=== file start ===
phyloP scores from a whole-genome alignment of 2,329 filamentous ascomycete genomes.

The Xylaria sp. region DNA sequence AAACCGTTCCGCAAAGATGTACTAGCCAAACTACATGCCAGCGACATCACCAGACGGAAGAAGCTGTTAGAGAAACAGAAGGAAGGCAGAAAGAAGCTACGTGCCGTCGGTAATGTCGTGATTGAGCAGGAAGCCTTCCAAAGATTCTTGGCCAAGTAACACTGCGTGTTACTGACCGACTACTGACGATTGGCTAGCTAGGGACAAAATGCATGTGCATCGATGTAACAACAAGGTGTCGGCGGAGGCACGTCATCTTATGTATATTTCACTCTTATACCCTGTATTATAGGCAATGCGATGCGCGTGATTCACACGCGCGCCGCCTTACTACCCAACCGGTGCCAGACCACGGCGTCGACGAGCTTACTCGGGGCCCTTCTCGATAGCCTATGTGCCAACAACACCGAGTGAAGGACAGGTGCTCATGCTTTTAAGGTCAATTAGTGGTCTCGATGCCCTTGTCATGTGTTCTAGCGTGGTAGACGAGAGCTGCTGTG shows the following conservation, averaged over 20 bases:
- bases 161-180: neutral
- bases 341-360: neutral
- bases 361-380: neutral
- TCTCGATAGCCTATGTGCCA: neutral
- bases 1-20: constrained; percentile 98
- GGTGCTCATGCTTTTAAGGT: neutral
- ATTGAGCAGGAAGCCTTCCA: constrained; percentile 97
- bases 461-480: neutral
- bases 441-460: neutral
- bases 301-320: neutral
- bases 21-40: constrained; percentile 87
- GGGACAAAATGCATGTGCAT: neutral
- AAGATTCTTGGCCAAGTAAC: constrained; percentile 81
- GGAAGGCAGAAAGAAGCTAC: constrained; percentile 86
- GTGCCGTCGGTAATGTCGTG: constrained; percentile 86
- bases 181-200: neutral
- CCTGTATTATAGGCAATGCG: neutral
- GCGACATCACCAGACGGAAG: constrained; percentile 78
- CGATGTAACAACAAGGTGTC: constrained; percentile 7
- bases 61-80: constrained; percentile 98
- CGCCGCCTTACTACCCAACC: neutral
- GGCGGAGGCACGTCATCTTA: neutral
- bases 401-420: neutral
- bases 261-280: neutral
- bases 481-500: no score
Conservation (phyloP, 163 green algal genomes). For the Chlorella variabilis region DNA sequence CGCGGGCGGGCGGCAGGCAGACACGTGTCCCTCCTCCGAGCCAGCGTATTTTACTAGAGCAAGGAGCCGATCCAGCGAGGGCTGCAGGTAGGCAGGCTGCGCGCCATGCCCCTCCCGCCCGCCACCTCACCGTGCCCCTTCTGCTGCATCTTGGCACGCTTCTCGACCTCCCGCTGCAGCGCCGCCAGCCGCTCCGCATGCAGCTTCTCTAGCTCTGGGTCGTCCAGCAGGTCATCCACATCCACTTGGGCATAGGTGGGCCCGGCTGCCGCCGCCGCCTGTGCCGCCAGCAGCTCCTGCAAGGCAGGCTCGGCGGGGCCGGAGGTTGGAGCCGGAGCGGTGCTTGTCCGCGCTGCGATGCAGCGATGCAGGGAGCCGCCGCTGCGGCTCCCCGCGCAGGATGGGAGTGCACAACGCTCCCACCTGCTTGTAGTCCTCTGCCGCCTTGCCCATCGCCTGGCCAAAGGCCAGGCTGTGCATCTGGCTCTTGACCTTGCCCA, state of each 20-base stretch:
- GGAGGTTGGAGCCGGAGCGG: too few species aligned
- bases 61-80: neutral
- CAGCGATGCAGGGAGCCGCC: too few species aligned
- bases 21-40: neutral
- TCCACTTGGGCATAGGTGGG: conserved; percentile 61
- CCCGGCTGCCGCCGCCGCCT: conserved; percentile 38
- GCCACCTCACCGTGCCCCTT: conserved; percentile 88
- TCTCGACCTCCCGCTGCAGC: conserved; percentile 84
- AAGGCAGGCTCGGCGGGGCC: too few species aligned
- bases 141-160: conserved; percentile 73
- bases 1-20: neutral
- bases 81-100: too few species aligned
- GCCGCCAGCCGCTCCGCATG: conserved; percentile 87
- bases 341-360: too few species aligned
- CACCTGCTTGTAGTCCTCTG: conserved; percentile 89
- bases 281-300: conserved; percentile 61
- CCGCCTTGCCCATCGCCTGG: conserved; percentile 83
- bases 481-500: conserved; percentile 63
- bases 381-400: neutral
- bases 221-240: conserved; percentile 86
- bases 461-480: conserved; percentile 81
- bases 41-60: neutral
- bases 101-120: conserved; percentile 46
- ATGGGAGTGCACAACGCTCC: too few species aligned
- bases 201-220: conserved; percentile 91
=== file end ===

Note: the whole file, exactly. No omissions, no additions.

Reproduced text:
phyloP scores from a whole-genome alignment of 2,329 filamentous ascomycete genomes.

The Xylaria sp. region DNA sequence AAACCGTTCCGCAAAGATGTACTAGCCAAACTACATGCCAGCGACATCACCAGACGGAAGAAGCTGTTAGAGAAACAGAAGGAAGGCAGAAAGAAGCTACGTGCCGTCGGTAATGTCGTGATTGAGCAGGAAGCCTTCCAAAGATTCTTGGCCAAGTAACACTGCGTGTTACTGACCGACTACTGACGATTGGCTAGCTAGGGACAAAATGCATGTGCATCGATGTAACAACAAGGTGTCGGCGGAGGCACGTCATCTTATGTATATTTCACTCTTATACCCTGTATTATAGGCAATGCGATGCGCGTGATTCACACGCGCGCCGCCTTACTACCCAACCGGTGCCAGACCACGGCGTCGACGAGCTTACTCGGGGCCCTTCTCGATAGCCTATGTGCCAACAACACCGAGTGAAGGACAGGTGCTCATGCTTTTAAGGTCAATTAGTGGTCTCGATGCCCTTGTCATGTGTTCTAGCGTGGTAGACGAGAGCTGCTGTG shows the following conservation, averaged over 20 bases:
- bases 161-180: neutral
- bases 341-360: neutral
- bases 361-380: neutral
- TCTCGATAGCCTATGTGCCA: neutral
- bases 1-20: constrained; percentile 98
- GGTGCTCATGCTTTTAAGGT: neutral
- ATTGAGCAGGAAGCCTTCCA: constrained; percentile 97
- bases 461-480: neutral
- bases 441-460: neutral
- bases 301-320: neutral
- bases 21-40: constrained; percentile 87
- GGGACAAAATGCATGTGCAT: neutral
- AAGATTCTTGGCCAAGTAAC: constrained; percentile 81
- GGAAGGCAGAAAGAAGCTAC: constrained; percentile 86
- GTGCCGTCGGTAATGTCGTG: constrained; percentile 86
- bases 181-200: neutral
- CCTGTATTATAGGCAATGCG: neutral
- GCGACATCACCAGACGGAAG: constrained; percentile 78
- CGATGTAACAACAAGGTGTC: constrained; percentile 7
- bases 61-80: constrained; percentile 98
- CGCCGCCTTACTACCCAACC: neutral
- GGCGGAGGCACGTCATCTTA: neutral
- bases 401-420: neutral
- bases 261-280: neutral
- bases 481-500: no score
Conservation (phyloP, 163 green algal genomes). For the Chlorella variabilis region DNA sequence CGCGGGCGGGCGGCAGGCAGACACGTGTCCCTCCTCCGAGCCAGCGTATTTTACTAGAGCAAGGAGCCGATCCAGCGAGGGCTGCAGGTAGGCAGGCTGCGCGCCATGCCCCTCCCGCCCGCCACCTCACCGTGCCCCTTCTGCTGCATCTTGGCACGCTTCTCGACCTCCCGCTGCAGCGCCGCCAGCCGCTCCGCATGCAGCTTCTCTAGCTCTGGGTCGTCCAGCAGGTCATCCACATCCACTTGGGCATAGGTGGGCCCGGCTGCCGCCGCCGCCTGTGCCGCCAGCAGCTCCTGCAAGGCAGGCTCGGCGGGGCCGGAGGTTGGAGCCGGAGCGGTGCTTGTCCGCGCTGCGATGCAGCGATGCAGGGAGCCGCCGCTGCGGCTCCCCGCGCAGGATGGGAGTGCACAACGCTCCCACCTGCTTGTAGTCCTCTGCCGCCTTGCCCATCGCCTGGCCAAAGGCCAGGCTGTGCATCTGGCTCTTGACCTTGCCCA, state of each 20-base stretch:
- GGAGGTTGGAGCCGGAGCGG: too few species aligned
- bases 61-80: neutral
- CAGCGATGCAGGGAGCCGCC: too few species aligned
- bases 21-40: neutral
- TCCACTTGGGCATAGGTGGG: conserved; percentile 61
- CCCGGCTGCCGCCGCCGCCT: conserved; percentile 38
- GCCACCTCACCGTGCCCCTT: conserved; percentile 88
- TCTCGACCTCCCGCTGCAGC: conserved; percentile 84
- AAGGCAGGCTCGGCGGGGCC: too few species aligned
- bases 141-160: conserved; percentile 73
- bases 1-20: neutral
- bases 81-100: too few species aligned
- GCCGCCAGCCGCTCCGCATG: conserved; percentile 87
- bases 341-360: too few species aligned
- CACCTGCTTGTAGTCCTCTG: conserved; percentile 89
- bases 281-300: conserved; percentile 61
- CCGCCTTGCCCATCGCCTGG: conserved; percentile 83
- bases 481-500: conserved; percentile 63
- bases 381-400: neutral
- bases 221-240: conserved; percentile 86
- bases 461-480: conserved; percentile 81
- bases 41-60: neutral
- bases 101-120: conserved; percentile 46
- ATGGGAGTGCACAACGCTCC: too few species aligned
- bases 201-220: conserved; percentile 91